1924 was a difficult year. Dun‑Waters’s beloved wife Alice died in May. Shortly after, the Manor House burned down. The foundation walls remained intact, so Dun‑Waters rebuilt and moved back in, with his friends the Stuarts for company.
Dun‑Waters turned to his hobbies and spent even more time in the hills hunting and exploring. He built a covered curling rink near the barn complex and brought his curling team to games throughout the Okanagan. He expanded the farming operations. This same year Dun‑Waters decided to bring in a full herd of dairy cattle and again contracted architect John Honeyman to build a dairy barn.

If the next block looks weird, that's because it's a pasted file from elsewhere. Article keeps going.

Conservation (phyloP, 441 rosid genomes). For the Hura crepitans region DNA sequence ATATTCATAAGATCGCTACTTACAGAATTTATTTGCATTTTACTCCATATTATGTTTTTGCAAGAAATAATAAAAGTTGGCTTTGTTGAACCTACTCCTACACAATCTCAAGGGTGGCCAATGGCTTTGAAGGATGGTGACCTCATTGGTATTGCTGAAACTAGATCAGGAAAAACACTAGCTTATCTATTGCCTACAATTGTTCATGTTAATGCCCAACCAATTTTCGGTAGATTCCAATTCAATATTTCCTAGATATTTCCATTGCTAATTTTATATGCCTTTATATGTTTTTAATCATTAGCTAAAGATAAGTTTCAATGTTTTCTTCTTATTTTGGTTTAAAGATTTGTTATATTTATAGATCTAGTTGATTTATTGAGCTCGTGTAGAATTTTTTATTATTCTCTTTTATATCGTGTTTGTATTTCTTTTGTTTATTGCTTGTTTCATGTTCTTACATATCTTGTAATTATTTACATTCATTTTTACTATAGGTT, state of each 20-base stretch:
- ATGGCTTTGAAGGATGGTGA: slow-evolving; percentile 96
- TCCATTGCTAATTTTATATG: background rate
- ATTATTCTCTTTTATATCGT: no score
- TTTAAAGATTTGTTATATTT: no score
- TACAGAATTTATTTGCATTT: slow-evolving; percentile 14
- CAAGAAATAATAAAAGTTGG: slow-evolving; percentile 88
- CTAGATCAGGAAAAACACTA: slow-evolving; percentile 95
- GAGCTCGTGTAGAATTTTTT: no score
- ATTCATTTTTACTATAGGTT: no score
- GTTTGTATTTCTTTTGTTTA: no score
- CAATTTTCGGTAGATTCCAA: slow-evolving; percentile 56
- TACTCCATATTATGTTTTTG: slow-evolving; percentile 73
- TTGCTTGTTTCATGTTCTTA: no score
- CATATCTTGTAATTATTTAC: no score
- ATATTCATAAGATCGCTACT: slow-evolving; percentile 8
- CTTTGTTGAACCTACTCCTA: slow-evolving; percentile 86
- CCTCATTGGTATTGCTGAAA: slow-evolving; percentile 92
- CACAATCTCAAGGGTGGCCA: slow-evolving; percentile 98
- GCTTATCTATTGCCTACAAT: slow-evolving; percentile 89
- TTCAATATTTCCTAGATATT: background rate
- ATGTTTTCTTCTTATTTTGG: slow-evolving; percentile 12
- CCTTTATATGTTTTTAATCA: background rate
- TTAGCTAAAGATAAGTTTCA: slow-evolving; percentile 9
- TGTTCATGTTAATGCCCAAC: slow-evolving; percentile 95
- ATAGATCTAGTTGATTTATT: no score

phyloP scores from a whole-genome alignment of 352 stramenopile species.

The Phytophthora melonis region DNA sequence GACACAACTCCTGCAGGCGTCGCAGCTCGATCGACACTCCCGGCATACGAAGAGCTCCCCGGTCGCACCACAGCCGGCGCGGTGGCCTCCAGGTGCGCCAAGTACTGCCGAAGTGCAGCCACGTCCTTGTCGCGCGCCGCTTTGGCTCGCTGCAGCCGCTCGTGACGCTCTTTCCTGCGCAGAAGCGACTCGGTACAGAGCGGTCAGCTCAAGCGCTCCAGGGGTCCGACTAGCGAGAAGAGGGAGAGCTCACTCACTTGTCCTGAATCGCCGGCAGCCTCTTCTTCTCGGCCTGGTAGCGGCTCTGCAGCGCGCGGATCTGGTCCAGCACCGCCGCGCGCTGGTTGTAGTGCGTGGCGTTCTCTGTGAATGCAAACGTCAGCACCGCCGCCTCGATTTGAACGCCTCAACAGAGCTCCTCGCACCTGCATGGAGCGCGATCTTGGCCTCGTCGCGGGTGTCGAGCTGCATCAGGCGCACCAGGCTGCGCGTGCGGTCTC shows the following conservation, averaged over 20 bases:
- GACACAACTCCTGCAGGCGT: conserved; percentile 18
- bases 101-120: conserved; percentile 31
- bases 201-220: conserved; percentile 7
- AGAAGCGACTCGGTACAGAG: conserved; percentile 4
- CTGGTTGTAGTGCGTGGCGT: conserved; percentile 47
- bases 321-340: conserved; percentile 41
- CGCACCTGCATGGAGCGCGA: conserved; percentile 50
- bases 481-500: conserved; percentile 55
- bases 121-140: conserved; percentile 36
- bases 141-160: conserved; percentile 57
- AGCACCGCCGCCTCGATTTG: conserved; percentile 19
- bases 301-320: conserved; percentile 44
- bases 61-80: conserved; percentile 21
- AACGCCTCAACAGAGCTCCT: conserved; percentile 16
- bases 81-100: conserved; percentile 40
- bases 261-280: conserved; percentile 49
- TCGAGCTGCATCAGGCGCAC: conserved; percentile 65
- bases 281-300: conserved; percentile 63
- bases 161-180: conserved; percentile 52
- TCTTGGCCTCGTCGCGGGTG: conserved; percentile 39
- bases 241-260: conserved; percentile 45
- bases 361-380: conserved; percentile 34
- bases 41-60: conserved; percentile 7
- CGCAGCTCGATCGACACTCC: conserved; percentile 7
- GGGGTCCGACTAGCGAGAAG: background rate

Dun‑Waters chose the Scottish Ayrshire breed as an experiment, to see how they would adapt to the Okanagan Valley. The southern region of the Okanagan Valley is considerably drier than the northern part. The cattle kept in the south are usually beef breeds, while dairy cows are more common in the greener pastures of the north. Fintry is located in the middle, so success with both types could be expected. With Ayrshires, Dun‑Waters was on familiar ground, and knew Ayrshire owners and their methods in both England and Scotland. Initial inquiries and trials took place as some good quality Ayrshire cattle were available from Quebec. The Ness family of Howick Quebec had experience importing Ayrshires to Canada and were well-known to the Scottish breeders. Canadian dairymen had been the leading buyers of export-quality Ayrshires for several years, and James Dun‑Waters had good precedence for his planned dairy at Fintry.